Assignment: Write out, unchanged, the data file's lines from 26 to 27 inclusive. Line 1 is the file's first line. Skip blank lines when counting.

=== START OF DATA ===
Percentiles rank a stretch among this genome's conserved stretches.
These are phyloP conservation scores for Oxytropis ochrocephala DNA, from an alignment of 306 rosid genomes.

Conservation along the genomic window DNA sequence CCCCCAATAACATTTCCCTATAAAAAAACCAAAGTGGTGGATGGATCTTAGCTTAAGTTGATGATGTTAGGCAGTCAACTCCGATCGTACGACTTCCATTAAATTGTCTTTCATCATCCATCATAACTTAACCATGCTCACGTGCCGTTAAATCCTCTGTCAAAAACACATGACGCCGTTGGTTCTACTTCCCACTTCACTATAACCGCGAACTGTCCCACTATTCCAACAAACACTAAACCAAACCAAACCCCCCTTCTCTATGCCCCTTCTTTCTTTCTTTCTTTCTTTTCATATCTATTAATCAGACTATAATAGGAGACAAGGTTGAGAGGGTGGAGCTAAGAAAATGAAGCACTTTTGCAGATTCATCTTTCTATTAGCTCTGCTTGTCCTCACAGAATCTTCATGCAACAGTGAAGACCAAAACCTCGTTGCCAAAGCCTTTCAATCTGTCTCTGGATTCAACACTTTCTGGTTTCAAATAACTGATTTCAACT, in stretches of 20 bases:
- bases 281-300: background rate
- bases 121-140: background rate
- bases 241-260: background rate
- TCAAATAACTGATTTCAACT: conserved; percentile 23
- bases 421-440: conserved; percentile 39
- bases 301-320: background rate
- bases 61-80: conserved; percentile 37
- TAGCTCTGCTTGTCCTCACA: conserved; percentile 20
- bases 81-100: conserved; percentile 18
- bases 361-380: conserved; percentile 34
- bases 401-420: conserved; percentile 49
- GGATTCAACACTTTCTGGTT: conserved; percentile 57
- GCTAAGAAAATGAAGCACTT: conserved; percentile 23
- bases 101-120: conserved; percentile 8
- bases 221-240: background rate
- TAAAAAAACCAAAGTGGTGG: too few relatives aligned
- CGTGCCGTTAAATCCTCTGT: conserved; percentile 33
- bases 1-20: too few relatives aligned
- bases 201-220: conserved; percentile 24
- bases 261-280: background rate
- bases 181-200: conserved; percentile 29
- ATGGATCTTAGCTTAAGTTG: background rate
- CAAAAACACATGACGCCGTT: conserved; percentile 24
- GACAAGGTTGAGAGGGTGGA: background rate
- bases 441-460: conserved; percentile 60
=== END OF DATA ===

- CAAAAACACATGACGCCGTT: conserved; percentile 24
- GACAAGGTTGAGAGGGTGGA: background rate